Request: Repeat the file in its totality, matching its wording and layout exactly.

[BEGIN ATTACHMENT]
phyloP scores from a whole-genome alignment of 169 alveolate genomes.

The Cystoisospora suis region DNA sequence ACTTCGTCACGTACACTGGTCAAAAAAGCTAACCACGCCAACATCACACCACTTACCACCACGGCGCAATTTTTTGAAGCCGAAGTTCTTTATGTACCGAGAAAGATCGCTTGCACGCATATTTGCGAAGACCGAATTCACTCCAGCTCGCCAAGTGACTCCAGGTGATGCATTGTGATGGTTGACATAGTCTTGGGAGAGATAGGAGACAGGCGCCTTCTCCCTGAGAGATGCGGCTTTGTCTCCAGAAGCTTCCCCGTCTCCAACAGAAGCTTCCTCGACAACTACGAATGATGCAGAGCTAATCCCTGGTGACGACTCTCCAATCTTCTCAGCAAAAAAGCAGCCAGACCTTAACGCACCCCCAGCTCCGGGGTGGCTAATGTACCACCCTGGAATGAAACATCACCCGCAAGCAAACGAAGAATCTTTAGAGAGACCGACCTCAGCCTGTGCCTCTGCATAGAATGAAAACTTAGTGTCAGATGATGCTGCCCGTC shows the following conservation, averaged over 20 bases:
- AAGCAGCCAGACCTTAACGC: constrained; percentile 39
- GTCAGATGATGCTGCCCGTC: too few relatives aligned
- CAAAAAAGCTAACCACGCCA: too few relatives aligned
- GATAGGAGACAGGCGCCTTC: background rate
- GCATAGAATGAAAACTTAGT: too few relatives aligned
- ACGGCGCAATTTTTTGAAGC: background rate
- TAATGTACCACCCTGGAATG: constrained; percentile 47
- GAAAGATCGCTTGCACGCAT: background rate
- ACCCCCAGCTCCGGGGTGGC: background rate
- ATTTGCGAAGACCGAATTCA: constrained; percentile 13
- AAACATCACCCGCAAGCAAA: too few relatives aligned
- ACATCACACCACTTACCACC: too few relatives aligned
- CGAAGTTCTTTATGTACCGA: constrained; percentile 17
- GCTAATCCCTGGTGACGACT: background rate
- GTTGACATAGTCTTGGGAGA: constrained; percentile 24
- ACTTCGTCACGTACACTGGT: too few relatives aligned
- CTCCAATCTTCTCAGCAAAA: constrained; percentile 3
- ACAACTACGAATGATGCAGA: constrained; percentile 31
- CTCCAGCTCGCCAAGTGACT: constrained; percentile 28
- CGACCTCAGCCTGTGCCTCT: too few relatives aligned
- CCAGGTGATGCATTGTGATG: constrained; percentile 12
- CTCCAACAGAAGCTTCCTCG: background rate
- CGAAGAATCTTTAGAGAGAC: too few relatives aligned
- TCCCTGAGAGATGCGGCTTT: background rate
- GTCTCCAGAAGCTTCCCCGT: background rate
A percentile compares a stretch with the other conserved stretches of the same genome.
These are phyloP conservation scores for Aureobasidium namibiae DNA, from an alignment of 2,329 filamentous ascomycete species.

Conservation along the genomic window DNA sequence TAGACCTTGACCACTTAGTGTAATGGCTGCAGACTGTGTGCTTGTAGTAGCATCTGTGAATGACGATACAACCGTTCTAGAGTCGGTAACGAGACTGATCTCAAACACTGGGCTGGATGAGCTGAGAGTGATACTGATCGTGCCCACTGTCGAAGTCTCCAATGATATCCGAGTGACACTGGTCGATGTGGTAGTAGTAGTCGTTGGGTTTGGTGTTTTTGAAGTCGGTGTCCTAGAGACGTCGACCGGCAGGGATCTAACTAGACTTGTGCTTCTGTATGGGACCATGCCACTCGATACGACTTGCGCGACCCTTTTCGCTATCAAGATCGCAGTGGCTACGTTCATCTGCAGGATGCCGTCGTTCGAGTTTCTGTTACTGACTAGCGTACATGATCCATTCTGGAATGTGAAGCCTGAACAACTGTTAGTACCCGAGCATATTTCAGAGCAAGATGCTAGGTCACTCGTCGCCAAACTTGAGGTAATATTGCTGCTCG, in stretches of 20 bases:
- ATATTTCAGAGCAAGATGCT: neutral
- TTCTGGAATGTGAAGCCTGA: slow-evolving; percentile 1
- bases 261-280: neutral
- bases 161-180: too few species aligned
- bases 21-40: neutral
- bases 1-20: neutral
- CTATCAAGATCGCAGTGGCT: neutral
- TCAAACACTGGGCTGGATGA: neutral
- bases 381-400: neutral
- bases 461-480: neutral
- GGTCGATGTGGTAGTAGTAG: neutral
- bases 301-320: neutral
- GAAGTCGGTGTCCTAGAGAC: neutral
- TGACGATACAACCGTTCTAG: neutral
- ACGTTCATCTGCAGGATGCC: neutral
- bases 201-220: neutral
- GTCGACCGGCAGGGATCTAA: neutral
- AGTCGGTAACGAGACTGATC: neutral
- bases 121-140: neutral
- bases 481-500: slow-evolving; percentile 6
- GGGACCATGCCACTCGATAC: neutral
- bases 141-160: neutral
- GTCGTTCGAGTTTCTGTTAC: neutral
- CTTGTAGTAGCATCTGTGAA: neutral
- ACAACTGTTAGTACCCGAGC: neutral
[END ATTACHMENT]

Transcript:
phyloP scores from a whole-genome alignment of 169 alveolate genomes.

The Cystoisospora suis region DNA sequence ACTTCGTCACGTACACTGGTCAAAAAAGCTAACCACGCCAACATCACACCACTTACCACCACGGCGCAATTTTTTGAAGCCGAAGTTCTTTATGTACCGAGAAAGATCGCTTGCACGCATATTTGCGAAGACCGAATTCACTCCAGCTCGCCAAGTGACTCCAGGTGATGCATTGTGATGGTTGACATAGTCTTGGGAGAGATAGGAGACAGGCGCCTTCTCCCTGAGAGATGCGGCTTTGTCTCCAGAAGCTTCCCCGTCTCCAACAGAAGCTTCCTCGACAACTACGAATGATGCAGAGCTAATCCCTGGTGACGACTCTCCAATCTTCTCAGCAAAAAAGCAGCCAGACCTTAACGCACCCCCAGCTCCGGGGTGGCTAATGTACCACCCTGGAATGAAACATCACCCGCAAGCAAACGAAGAATCTTTAGAGAGACCGACCTCAGCCTGTGCCTCTGCATAGAATGAAAACTTAGTGTCAGATGATGCTGCCCGTC shows the following conservation, averaged over 20 bases:
- AAGCAGCCAGACCTTAACGC: constrained; percentile 39
- GTCAGATGATGCTGCCCGTC: too few relatives aligned
- CAAAAAAGCTAACCACGCCA: too few relatives aligned
- GATAGGAGACAGGCGCCTTC: background rate
- GCATAGAATGAAAACTTAGT: too few relatives aligned
- ACGGCGCAATTTTTTGAAGC: background rate
- TAATGTACCACCCTGGAATG: constrained; percentile 47
- GAAAGATCGCTTGCACGCAT: background rate
- ACCCCCAGCTCCGGGGTGGC: background rate
- ATTTGCGAAGACCGAATTCA: constrained; percentile 13
- AAACATCACCCGCAAGCAAA: too few relatives aligned
- ACATCACACCACTTACCACC: too few relatives aligned
- CGAAGTTCTTTATGTACCGA: constrained; percentile 17
- GCTAATCCCTGGTGACGACT: background rate
- GTTGACATAGTCTTGGGAGA: constrained; percentile 24
- ACTTCGTCACGTACACTGGT: too few relatives aligned
- CTCCAATCTTCTCAGCAAAA: constrained; percentile 3
- ACAACTACGAATGATGCAGA: constrained; percentile 31
- CTCCAGCTCGCCAAGTGACT: constrained; percentile 28
- CGACCTCAGCCTGTGCCTCT: too few relatives aligned
- CCAGGTGATGCATTGTGATG: constrained; percentile 12
- CTCCAACAGAAGCTTCCTCG: background rate
- CGAAGAATCTTTAGAGAGAC: too few relatives aligned
- TCCCTGAGAGATGCGGCTTT: background rate
- GTCTCCAGAAGCTTCCCCGT: background rate
A percentile compares a stretch with the other conserved stretches of the same genome.
These are phyloP conservation scores for Aureobasidium namibiae DNA, from an alignment of 2,329 filamentous ascomycete species.

Conservation along the genomic window DNA sequence TAGACCTTGACCACTTAGTGTAATGGCTGCAGACTGTGTGCTTGTAGTAGCATCTGTGAATGACGATACAACCGTTCTAGAGTCGGTAACGAGACTGATCTCAAACACTGGGCTGGATGAGCTGAGAGTGATACTGATCGTGCCCACTGTCGAAGTCTCCAATGATATCCGAGTGACACTGGTCGATGTGGTAGTAGTAGTCGTTGGGTTTGGTGTTTTTGAAGTCGGTGTCCTAGAGACGTCGACCGGCAGGGATCTAACTAGACTTGTGCTTCTGTATGGGACCATGCCACTCGATACGACTTGCGCGACCCTTTTCGCTATCAAGATCGCAGTGGCTACGTTCATCTGCAGGATGCCGTCGTTCGAGTTTCTGTTACTGACTAGCGTACATGATCCATTCTGGAATGTGAAGCCTGAACAACTGTTAGTACCCGAGCATATTTCAGAGCAAGATGCTAGGTCACTCGTCGCCAAACTTGAGGTAATATTGCTGCTCG, in stretches of 20 bases:
- ATATTTCAGAGCAAGATGCT: neutral
- TTCTGGAATGTGAAGCCTGA: slow-evolving; percentile 1
- bases 261-280: neutral
- bases 161-180: too few species aligned
- bases 21-40: neutral
- bases 1-20: neutral
- CTATCAAGATCGCAGTGGCT: neutral
- TCAAACACTGGGCTGGATGA: neutral
- bases 381-400: neutral
- bases 461-480: neutral
- GGTCGATGTGGTAGTAGTAG: neutral
- bases 301-320: neutral
- GAAGTCGGTGTCCTAGAGAC: neutral
- TGACGATACAACCGTTCTAG: neutral
- ACGTTCATCTGCAGGATGCC: neutral
- bases 201-220: neutral
- GTCGACCGGCAGGGATCTAA: neutral
- AGTCGGTAACGAGACTGATC: neutral
- bases 121-140: neutral
- bases 481-500: slow-evolving; percentile 6
- GGGACCATGCCACTCGATAC: neutral
- bases 141-160: neutral
- GTCGTTCGAGTTTCTGTTAC: neutral
- CTTGTAGTAGCATCTGTGAA: neutral
- ACAACTGTTAGTACCCGAGC: neutral